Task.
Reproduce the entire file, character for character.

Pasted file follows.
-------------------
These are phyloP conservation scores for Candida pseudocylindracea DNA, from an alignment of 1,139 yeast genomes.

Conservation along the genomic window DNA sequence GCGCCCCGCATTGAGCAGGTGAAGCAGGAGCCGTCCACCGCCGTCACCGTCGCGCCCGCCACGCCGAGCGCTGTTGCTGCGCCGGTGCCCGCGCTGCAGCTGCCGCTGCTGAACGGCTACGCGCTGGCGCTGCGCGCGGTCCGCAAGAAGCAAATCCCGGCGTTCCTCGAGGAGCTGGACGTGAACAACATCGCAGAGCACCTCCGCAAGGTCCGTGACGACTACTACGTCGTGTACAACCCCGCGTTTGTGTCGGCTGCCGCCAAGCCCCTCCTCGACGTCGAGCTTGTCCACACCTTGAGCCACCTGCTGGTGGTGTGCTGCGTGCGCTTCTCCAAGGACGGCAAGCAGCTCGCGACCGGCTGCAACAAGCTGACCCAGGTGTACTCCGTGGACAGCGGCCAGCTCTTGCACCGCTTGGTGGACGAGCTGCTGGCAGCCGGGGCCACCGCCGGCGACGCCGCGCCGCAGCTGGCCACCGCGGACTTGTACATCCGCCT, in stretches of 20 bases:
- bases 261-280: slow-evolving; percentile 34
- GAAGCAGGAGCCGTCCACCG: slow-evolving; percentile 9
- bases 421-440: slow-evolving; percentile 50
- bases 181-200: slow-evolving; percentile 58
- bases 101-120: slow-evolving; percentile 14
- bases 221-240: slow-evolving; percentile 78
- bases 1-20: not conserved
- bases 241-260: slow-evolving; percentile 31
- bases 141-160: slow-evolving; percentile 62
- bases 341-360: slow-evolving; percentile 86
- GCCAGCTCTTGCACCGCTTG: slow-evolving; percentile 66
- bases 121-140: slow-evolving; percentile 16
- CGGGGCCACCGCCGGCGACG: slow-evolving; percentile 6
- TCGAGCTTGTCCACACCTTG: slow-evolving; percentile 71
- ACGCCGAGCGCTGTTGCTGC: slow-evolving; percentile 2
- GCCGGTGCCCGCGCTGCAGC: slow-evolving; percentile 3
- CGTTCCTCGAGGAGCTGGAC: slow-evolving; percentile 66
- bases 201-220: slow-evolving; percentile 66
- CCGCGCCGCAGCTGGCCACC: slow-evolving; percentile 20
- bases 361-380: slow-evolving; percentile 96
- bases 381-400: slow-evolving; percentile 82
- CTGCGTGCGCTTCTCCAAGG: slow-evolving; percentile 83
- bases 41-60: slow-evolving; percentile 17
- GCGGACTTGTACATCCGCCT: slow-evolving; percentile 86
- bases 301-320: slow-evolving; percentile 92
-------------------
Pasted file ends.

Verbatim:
These are phyloP conservation scores for Candida pseudocylindracea DNA, from an alignment of 1,139 yeast genomes.

Conservation along the genomic window DNA sequence GCGCCCCGCATTGAGCAGGTGAAGCAGGAGCCGTCCACCGCCGTCACCGTCGCGCCCGCCACGCCGAGCGCTGTTGCTGCGCCGGTGCCCGCGCTGCAGCTGCCGCTGCTGAACGGCTACGCGCTGGCGCTGCGCGCGGTCCGCAAGAAGCAAATCCCGGCGTTCCTCGAGGAGCTGGACGTGAACAACATCGCAGAGCACCTCCGCAAGGTCCGTGACGACTACTACGTCGTGTACAACCCCGCGTTTGTGTCGGCTGCCGCCAAGCCCCTCCTCGACGTCGAGCTTGTCCACACCTTGAGCCACCTGCTGGTGGTGTGCTGCGTGCGCTTCTCCAAGGACGGCAAGCAGCTCGCGACCGGCTGCAACAAGCTGACCCAGGTGTACTCCGTGGACAGCGGCCAGCTCTTGCACCGCTTGGTGGACGAGCTGCTGGCAGCCGGGGCCACCGCCGGCGACGCCGCGCCGCAGCTGGCCACCGCGGACTTGTACATCCGCCT, in stretches of 20 bases:
- bases 261-280: slow-evolving; percentile 34
- GAAGCAGGAGCCGTCCACCG: slow-evolving; percentile 9
- bases 421-440: slow-evolving; percentile 50
- bases 181-200: slow-evolving; percentile 58
- bases 101-120: slow-evolving; percentile 14
- bases 221-240: slow-evolving; percentile 78
- bases 1-20: not conserved
- bases 241-260: slow-evolving; percentile 31
- bases 141-160: slow-evolving; percentile 62
- bases 341-360: slow-evolving; percentile 86
- GCCAGCTCTTGCACCGCTTG: slow-evolving; percentile 66
- bases 121-140: slow-evolving; percentile 16
- CGGGGCCACCGCCGGCGACG: slow-evolving; percentile 6
- TCGAGCTTGTCCACACCTTG: slow-evolving; percentile 71
- ACGCCGAGCGCTGTTGCTGC: slow-evolving; percentile 2
- GCCGGTGCCCGCGCTGCAGC: slow-evolving; percentile 3
- CGTTCCTCGAGGAGCTGGAC: slow-evolving; percentile 66
- bases 201-220: slow-evolving; percentile 66
- CCGCGCCGCAGCTGGCCACC: slow-evolving; percentile 20
- bases 361-380: slow-evolving; percentile 96
- bases 381-400: slow-evolving; percentile 82
- CTGCGTGCGCTTCTCCAAGG: slow-evolving; percentile 83
- bases 41-60: slow-evolving; percentile 17
- GCGGACTTGTACATCCGCCT: slow-evolving; percentile 86
- bases 301-320: slow-evolving; percentile 92